Growth Projected for Digital Educational Content

A new survey suggests the market for supplemental educational products is expanding, driven by an uptick in institutions’ investment in digital content as well as by the impact of the Common Core standards.

Learn more: Digital Book World 2015 Explores the Digital Transition in Higher Education and What the Common Core Means for Publishers

[Press Release]

STAMFORD, Conn., Oct. 16, 2014 /PRNewswire/ — SIMBA/EMR just released a new survey report on the supplemental educational products market called Supplemental Products: 2014 Size, Growth & Change.

The report can be found at:

The latest survey data shows that the market outlook is good, and it’s getting better! The fact that the overall market size in 2013 was $15.26 billion, an increase of 3.5% compared to 2012 is good news. The fact that the consensus sales growth estimate for 2014, made by the 86 responding companies, was 6.3% is even better news. And a close inspection of this year’s survey data paints an even rosier picture than that!

The two driving forces behind this renewed market growth are the rapid adoption of digital products, and increased buying by schools as they gear up to implement the new Common Core standards.

“Looking at specific types of products, such digital offerings as online/digital content (+94.5%), software/apps (+14.9%), and computing/mobile devices (+6.9%) all showed strong growth in 2013. On the Common Core side, gains by periodicals (+40.3%) and library books/library services (+35.2%) could indicate a shift in the methods and materials used to teach language arts and reading. Of course the surge in assessment (+15.6%) must be related to the onset of the new Common Core tests,” said Dr. Robert M. Resnick, principal researcher for Education Market Research.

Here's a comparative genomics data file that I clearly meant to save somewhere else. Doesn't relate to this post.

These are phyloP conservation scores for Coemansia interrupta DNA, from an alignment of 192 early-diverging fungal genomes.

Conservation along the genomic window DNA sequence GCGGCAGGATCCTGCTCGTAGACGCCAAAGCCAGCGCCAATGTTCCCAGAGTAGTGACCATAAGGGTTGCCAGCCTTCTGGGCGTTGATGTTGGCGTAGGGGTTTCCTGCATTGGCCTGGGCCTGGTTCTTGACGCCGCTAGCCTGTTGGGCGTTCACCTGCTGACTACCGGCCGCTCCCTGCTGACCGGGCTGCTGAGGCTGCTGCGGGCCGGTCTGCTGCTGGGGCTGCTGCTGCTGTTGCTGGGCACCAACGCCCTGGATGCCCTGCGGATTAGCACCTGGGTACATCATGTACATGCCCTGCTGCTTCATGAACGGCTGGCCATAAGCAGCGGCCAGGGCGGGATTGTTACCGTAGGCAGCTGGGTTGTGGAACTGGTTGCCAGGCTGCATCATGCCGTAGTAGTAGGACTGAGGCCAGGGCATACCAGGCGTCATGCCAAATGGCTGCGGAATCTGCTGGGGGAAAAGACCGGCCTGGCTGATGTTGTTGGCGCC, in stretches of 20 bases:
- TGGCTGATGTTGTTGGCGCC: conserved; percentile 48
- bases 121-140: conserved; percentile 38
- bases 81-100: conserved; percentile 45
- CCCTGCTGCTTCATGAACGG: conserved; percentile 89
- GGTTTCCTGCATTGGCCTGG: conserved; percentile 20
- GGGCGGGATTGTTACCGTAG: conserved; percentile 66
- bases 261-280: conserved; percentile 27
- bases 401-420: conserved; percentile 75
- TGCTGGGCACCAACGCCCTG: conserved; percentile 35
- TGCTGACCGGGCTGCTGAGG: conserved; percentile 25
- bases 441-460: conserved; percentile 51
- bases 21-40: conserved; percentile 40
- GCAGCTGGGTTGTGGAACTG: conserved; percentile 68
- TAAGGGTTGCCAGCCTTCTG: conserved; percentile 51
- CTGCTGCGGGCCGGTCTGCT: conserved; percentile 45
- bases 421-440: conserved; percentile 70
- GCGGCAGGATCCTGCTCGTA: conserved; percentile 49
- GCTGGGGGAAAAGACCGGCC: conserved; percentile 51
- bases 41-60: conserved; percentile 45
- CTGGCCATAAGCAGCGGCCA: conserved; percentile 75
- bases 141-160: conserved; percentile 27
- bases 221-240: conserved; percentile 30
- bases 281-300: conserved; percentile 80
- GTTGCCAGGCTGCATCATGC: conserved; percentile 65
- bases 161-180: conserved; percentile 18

The next key question is, according to Dr. Resnick, “Are the high-digital companies doing better than their low-digital counterparts?” Looking at the series of survey questions about sales growth, and dividing the reporting companies into two groups, “low digital” and “high digital”, in all cases the “high digital” companies are doing better than their “low digital” counterparts.

On the specific issue of anticipated sales growth in 2014, 47.1% of the “high digital” companies expected an increase of 10% or more, compared to 33.3% of the “low digital” companies. The average 2014 sales forecast was higher for the “high digital” companies (+7.2%) compared to the “low digital” companies (+5.5%), and also higher compared to the overall sample (+6.3%).

Taken together, the survey data paints a detailed portrait of today’s K-12 market for non-textbook, supplemental educational products. The report contains vital information to answer the questions most frequently asked about this market by the companies who manufacture or publish or distribute supplemental products to K-12 districts and schools across the U.S., and by the analysts who follow those companies.

SIMBA/EMR analyzes the U.S. K-12 school market in all of it facets – textbooks, supplemental materials, computer hardware, software, video, online – and in each of its grade levels, major curriculum areas, and “markets within the market”. The data contained in SIMBAEMR’s publications comes from original studies conducted by SIMBAEMR using an information gathering network comprised of tens of thousands of educators. SIMBA/EMR provides original market intelligence not available from any other source.


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